Review: Most versions of Batman mix up eras, styles and fashions, but this chooses to flatten those differences out. Whether Bruce Wayne is eight, 22 or 30, Gotham looks the same. It’s a recognisable, modern-day American city, with a vertiginous monorail system being the only outlandish embellishment. And that’s telling. Verisimilitude is the order of the day. Jokey self-referentialism and heightened production design have both gone. Other than a few dry quips from Alfred and Lucius Fox, there’s also precious little humour on show. This film actually heralded a vogue for take-it-seriously reboots of established film series – I’ve already reviewed 2006’s Casino Royale and 2009’s Star Trek, two films I adore. But as well as a play-it-straight agenda, it also has the feel of a graphic novel come to life. Scenes tend to be short, for example, and there are lots of pithy exchanges rather than conversations. Also, the threat is a sinister and secretive crime syndicate with grandiose plans. It’s an interesting combination. Perhaps it takes too long to build up steam, and I’m no fan of the dour Christian Bale. But there are lots of plusses. The second half is very enjoyable. Cinematographer Wally Pfister gives a real sheen to every image. There are plenty of interesting locations, which have been surprisingly rare in Batman movies so far. CGI is largely sidelined in favour of some stunning old-school modelwork. And Hans Zimmer and James Newton Howard’s music is ace. Good stuff.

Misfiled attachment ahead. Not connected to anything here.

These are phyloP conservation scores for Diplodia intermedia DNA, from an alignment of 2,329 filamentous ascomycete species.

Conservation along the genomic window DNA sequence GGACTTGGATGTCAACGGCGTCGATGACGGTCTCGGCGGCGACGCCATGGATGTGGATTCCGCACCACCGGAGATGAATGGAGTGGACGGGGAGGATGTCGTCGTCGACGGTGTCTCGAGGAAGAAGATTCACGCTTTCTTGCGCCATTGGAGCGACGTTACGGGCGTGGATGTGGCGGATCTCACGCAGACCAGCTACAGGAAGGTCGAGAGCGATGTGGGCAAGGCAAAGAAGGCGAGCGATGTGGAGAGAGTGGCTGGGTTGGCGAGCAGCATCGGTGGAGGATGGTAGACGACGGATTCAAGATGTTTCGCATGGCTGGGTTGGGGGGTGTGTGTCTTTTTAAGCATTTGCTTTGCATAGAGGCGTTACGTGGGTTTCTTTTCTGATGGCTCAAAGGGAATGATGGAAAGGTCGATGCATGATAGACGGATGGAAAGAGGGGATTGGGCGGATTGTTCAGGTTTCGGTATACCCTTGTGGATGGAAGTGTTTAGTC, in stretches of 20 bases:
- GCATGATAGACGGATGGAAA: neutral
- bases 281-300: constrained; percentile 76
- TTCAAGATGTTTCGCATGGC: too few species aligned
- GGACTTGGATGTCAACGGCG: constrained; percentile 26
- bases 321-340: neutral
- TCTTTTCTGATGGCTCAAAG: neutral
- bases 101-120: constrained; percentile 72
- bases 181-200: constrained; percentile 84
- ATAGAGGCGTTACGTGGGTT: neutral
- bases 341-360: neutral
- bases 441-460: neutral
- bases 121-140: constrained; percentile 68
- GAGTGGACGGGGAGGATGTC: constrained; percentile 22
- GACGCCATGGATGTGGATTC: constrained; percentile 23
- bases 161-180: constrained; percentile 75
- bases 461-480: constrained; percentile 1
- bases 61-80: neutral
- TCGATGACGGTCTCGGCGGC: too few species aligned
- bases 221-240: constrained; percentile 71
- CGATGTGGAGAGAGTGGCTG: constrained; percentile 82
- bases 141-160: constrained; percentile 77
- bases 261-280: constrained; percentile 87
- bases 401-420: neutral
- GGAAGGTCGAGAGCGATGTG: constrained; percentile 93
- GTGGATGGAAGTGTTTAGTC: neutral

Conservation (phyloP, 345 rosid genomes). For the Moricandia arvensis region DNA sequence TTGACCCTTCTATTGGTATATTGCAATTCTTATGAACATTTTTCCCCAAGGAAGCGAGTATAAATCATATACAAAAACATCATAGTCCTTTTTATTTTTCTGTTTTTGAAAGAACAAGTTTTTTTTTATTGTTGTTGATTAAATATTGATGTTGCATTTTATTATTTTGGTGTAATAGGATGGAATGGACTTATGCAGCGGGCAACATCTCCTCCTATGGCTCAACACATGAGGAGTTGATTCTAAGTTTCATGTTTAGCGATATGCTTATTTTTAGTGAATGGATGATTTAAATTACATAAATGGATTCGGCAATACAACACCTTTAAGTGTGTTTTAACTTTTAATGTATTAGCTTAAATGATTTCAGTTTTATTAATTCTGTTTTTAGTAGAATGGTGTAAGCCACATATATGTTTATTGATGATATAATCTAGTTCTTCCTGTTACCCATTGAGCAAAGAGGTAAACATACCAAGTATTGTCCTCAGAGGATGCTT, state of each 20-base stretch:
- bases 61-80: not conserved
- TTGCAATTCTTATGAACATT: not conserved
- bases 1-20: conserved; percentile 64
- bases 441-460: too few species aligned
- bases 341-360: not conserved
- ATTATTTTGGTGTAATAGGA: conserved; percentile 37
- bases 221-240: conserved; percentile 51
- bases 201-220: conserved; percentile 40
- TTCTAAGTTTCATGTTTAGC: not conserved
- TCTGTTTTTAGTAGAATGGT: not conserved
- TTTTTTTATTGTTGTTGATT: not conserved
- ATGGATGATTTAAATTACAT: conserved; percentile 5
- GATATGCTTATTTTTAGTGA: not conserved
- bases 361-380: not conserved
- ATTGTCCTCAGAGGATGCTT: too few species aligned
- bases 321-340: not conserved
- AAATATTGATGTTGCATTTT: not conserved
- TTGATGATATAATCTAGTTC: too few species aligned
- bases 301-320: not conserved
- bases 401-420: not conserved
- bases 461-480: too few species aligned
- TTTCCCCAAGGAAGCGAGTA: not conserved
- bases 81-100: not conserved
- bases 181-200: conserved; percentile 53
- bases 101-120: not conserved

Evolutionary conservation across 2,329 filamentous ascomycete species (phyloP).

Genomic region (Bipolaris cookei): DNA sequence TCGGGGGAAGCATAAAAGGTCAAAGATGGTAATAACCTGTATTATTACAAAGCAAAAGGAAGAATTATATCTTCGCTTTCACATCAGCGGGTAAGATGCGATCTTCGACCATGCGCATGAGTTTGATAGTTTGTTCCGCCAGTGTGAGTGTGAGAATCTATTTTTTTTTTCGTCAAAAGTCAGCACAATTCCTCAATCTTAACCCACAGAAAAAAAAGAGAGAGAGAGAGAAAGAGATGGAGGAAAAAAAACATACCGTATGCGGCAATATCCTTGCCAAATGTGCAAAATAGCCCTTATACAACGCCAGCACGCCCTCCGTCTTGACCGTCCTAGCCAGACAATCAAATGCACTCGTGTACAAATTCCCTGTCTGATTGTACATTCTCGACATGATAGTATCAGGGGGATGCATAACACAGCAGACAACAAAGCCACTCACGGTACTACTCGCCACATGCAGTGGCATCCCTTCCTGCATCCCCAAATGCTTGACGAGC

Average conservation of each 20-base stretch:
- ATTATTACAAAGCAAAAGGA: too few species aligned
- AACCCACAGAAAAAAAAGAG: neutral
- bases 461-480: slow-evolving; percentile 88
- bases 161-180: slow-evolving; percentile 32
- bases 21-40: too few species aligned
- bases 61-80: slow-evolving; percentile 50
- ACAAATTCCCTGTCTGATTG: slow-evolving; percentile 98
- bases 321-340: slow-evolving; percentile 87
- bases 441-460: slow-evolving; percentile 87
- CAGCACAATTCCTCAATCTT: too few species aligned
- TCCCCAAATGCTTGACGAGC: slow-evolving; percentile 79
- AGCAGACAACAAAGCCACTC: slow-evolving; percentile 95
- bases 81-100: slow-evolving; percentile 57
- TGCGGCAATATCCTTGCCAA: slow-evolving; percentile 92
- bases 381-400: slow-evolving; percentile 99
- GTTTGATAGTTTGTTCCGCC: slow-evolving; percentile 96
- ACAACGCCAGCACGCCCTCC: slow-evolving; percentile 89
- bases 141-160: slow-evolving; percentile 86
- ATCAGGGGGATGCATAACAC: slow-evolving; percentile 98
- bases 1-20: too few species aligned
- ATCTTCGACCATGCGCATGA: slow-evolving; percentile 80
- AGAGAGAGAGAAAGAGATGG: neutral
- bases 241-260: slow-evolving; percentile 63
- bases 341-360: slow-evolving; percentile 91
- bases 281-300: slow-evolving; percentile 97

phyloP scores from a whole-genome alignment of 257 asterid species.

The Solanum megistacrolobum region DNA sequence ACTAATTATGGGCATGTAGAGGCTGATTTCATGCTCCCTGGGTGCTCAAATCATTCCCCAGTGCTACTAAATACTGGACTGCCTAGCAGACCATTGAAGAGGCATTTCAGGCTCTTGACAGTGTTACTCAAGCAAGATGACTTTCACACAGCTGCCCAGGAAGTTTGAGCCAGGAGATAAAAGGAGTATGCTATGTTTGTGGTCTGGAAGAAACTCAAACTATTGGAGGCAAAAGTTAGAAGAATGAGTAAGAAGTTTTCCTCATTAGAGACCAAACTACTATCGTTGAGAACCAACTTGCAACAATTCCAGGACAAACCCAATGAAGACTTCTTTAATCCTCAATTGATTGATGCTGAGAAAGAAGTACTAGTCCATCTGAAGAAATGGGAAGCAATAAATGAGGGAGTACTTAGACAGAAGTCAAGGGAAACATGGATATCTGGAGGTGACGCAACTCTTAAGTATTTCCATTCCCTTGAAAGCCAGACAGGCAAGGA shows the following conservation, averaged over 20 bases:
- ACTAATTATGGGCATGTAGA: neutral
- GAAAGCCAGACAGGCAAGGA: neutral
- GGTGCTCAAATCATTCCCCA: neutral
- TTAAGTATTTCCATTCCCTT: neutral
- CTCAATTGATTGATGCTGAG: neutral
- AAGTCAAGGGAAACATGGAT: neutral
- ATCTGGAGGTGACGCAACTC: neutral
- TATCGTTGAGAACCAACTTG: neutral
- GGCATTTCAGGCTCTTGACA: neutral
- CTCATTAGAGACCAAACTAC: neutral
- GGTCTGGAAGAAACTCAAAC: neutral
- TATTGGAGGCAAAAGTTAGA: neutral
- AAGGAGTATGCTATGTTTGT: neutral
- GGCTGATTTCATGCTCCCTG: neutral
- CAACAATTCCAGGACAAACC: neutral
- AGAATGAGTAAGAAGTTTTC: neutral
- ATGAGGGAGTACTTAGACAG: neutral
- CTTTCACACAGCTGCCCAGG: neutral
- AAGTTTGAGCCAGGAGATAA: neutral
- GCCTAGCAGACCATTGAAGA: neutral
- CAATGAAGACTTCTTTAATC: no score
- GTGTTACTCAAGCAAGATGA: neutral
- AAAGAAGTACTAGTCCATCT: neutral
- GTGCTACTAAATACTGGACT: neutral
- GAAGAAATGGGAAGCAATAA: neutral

Eight rare blue flowers that grow on the eastern slopes out of 10.